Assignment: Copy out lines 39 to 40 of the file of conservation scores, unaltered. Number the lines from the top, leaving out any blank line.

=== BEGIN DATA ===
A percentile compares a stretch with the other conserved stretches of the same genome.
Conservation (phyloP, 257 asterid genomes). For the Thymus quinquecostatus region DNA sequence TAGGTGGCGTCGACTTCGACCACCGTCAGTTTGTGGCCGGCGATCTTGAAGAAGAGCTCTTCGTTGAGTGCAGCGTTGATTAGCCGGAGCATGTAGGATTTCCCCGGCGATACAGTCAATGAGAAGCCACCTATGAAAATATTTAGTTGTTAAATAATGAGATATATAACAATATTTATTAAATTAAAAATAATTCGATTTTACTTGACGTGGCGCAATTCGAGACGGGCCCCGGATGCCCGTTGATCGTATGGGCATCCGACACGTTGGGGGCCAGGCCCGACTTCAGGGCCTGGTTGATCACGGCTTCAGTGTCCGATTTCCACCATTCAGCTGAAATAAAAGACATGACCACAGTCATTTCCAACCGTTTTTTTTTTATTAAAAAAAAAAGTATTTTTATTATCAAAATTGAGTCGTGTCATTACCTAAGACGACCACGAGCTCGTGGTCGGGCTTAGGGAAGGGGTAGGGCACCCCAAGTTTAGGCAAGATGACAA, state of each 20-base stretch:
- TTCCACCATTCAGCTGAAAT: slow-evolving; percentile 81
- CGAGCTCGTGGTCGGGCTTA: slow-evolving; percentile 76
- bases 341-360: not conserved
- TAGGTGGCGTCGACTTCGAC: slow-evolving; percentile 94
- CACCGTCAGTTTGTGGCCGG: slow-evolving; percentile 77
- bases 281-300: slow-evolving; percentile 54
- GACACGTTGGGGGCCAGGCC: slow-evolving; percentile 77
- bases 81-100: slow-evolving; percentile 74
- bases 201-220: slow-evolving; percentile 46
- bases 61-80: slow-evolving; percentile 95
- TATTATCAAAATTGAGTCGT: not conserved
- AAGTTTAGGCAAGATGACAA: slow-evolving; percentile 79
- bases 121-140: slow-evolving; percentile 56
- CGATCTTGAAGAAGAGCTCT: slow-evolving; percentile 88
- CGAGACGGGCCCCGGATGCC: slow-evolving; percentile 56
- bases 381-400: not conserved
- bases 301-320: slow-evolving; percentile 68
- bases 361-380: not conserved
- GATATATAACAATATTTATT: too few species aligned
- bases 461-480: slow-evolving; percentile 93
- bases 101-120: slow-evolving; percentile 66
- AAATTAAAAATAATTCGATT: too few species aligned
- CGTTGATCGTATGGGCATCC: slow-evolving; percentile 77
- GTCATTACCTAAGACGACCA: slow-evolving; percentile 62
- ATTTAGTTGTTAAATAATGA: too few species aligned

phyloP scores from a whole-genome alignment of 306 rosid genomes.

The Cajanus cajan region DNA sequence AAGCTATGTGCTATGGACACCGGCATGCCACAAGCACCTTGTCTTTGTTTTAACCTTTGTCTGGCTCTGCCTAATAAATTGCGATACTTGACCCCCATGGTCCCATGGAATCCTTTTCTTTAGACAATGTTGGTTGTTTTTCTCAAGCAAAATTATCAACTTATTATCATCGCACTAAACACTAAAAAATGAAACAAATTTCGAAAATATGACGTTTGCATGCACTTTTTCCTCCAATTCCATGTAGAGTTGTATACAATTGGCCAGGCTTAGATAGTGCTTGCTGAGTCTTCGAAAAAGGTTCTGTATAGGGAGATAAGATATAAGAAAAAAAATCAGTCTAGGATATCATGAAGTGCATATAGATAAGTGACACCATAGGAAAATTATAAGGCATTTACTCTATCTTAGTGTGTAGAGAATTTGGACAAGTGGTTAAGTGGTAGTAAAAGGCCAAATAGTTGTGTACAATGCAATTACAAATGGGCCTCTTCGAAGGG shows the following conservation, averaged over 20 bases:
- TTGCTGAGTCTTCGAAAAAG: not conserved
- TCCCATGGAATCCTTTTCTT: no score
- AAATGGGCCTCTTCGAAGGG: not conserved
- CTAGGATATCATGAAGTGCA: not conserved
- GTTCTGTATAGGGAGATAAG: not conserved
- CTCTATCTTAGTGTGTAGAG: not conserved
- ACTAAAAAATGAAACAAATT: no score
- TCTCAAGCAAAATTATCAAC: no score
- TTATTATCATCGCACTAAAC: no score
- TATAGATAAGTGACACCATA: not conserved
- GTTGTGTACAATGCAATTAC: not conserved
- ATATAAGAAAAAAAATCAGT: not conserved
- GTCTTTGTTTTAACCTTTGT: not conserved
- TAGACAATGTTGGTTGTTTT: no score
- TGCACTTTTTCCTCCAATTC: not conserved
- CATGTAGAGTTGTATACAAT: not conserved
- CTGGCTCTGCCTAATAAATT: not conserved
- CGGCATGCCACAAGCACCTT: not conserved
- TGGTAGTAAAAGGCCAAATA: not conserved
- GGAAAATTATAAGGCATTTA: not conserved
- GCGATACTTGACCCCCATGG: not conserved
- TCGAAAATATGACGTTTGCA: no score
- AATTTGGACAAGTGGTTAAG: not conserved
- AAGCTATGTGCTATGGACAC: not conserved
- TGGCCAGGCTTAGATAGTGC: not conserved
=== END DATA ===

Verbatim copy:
- TATAGATAAGTGACACCATA: not conserved
- GTTGTGTACAATGCAATTAC: not conserved